Date first published: 15/06/2021
Key sectors: all
Key risks: political stability; policy continuity; governability
The winner of the 6 June presidential runoff election is yet to be officially announced over a week after the votes were cast. With 99.98 per cent of the ballots counted at the time of writing, far-left candidate Pedro Castillo had a 0.25 percentage points lead – or 44,816 votes – over his conservative opponent, Keiko Fujimori. The runoff confirmed the two main trends observed throughout the electoral process: uncertainty and unpredictability as a new common feature of the political landscape and divisions within the Peruvian society arguably at unprecedented levels.
Why it matters
The country’s democracy is being tested. Fujimori, who has so far refused to concede, has asked electoral authorities to nullify around 200,000 votes, requested an audit from the National Office of Electoral Processes (ONPE) and challenged claims that the request to nullify votes failed to meet the established deadline. Even though the fraud allegations were not echoed by election observers, Fujimori’s Fuerza Popular party has launched a full-scale legal battle against what appears to be Castillo’s win.
Castillo’s win would make him the first hard left president in the country’s recent history. This could certainly have an impact on policy direction, with one of his advisers recently clarifying that Castillo would keep a ‘market economy’ and that his administration would not look into ‘massive intervention’. The statement was far from random. It was directly linked to significant concerns raised by private and foreign investors used to the country’s longstanding tradition of macroeconomic orthodoxy and relatively stable regulatory frameworks. Therefore, any disruption would take place amid record polarisation, cementing the potential for persistent anti-government sentiment and likely unrest.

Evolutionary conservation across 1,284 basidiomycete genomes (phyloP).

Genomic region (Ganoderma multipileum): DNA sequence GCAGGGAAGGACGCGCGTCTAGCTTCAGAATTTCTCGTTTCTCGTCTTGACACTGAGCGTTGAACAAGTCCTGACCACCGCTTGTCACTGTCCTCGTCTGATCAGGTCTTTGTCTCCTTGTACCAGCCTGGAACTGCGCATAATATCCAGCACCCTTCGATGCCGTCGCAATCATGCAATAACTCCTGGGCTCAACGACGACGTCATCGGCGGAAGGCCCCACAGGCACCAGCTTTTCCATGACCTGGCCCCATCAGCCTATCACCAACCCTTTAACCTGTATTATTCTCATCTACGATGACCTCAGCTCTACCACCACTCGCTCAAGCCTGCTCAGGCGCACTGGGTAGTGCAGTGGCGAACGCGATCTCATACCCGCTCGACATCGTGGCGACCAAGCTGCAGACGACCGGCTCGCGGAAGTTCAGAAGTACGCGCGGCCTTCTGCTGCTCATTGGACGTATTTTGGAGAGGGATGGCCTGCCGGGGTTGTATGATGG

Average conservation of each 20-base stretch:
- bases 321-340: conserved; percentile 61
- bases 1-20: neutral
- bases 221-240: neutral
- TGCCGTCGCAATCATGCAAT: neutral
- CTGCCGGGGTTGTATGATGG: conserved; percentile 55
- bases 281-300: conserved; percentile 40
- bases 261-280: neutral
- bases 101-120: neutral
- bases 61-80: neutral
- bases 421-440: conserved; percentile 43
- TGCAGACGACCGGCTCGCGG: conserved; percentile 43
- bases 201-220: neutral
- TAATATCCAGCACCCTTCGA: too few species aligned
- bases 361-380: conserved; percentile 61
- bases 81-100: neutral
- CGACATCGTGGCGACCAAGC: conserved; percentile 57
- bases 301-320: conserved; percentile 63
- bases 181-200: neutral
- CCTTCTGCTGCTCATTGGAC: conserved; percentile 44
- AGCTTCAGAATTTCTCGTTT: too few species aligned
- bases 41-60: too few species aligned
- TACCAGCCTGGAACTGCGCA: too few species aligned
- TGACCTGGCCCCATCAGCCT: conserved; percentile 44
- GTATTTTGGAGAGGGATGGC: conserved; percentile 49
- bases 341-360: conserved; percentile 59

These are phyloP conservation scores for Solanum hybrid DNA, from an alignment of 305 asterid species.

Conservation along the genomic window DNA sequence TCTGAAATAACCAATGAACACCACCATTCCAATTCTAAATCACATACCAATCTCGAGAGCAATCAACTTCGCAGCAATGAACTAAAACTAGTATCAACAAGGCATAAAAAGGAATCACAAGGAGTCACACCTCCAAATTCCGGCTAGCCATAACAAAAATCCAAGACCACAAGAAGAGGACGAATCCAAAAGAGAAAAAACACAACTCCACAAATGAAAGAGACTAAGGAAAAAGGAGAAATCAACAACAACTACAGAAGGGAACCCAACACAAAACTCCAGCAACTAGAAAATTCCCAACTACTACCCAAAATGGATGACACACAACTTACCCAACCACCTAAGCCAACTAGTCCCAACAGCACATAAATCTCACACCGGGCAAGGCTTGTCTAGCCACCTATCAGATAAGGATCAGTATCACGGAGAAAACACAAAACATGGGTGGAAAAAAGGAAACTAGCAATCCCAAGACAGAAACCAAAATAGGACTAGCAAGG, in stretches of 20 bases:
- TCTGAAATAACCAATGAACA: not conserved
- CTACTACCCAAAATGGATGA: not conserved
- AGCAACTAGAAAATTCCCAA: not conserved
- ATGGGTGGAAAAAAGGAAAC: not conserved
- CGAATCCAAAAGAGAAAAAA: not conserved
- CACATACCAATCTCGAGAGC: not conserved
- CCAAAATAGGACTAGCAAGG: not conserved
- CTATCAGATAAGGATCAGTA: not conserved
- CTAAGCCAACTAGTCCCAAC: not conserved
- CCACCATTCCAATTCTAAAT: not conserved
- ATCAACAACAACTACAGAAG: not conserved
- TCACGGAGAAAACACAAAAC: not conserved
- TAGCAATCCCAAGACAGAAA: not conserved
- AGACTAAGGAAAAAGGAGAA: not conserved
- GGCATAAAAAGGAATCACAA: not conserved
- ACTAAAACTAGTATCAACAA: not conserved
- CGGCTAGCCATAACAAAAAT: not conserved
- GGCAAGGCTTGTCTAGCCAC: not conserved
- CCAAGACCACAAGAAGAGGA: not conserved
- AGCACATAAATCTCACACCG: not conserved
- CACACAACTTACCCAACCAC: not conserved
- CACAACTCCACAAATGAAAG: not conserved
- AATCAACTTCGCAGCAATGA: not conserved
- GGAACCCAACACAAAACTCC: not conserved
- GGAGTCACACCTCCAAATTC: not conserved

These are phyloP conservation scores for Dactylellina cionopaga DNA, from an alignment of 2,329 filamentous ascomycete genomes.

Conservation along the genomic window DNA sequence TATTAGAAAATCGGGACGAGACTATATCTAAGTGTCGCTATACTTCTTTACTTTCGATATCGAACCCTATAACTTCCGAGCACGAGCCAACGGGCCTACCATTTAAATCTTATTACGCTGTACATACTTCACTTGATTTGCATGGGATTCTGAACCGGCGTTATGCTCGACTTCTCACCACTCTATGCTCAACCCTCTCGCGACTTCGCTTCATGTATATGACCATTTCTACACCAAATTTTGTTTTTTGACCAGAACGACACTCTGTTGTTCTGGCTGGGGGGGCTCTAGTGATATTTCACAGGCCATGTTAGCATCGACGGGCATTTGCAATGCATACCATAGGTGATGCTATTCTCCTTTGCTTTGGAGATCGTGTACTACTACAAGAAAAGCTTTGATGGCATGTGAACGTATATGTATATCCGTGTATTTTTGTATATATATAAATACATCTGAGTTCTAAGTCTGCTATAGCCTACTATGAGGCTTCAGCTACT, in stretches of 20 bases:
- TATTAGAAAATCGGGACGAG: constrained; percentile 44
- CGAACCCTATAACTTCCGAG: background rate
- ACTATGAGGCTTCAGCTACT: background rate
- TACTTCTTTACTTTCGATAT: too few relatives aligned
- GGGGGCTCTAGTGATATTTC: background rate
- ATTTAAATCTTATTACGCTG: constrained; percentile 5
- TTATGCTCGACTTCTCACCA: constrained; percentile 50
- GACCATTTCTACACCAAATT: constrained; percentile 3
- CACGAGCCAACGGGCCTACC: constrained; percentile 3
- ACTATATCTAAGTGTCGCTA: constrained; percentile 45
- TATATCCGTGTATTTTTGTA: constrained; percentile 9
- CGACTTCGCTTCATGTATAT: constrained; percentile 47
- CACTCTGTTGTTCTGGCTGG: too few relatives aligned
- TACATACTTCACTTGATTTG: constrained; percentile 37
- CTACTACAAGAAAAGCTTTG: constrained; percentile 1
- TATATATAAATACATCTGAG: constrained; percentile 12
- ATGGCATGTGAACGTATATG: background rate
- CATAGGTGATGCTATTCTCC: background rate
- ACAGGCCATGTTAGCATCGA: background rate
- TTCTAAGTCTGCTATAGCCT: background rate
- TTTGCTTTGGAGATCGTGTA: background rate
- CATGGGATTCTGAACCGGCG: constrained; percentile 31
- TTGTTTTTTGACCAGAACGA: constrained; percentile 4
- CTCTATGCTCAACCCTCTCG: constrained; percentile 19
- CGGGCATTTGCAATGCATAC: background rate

If the first poll released after the 11 April first round is anything to go by, it can be argued that the runoff further accentuated the divisions within the populace. On 18 April such polls showed that Castillo had an 11-percentage point advantage over Fujimori. As the second round approached, the difference shortened, leading to a situation in which ‘every vote counts’ is far from being an overstatement.
The tension and anxiety around the final results have so far stoked mostly peaceful demonstrations led by supporters of both candidates. Although the country has not witnessed the highly disruptive waves of nationwide unrest recently observed elsewhere in the region, disenchantment should be expected once the results are officially announced, adding to governability risks which also stem from a fragmented Congress expected to challenge and/ or temper the policy agenda of whoever ends up securing the presidency.
Peru’s divisive drama will intensify over the coming days and will continue to consolidate when the new administration takes office on 28 July. On 21 June a court is expected to rule on a prosecutor’s request to put Fujimori under preventive detention for meeting with a witness in the trial that she faces over alleged involvement in the Odebrecht graft scandal. Should Fujimori win the vote, the trial would be delayed. The stakes are as high as they have ever been for both sides. Key to avoiding a further deterioration of the country’s governability prospects will be to ensure that the final results are respected and that both candidates call on their supporters to refrain from contesting them in the streets. A rather unusual recommendation for a country like Peru – until now.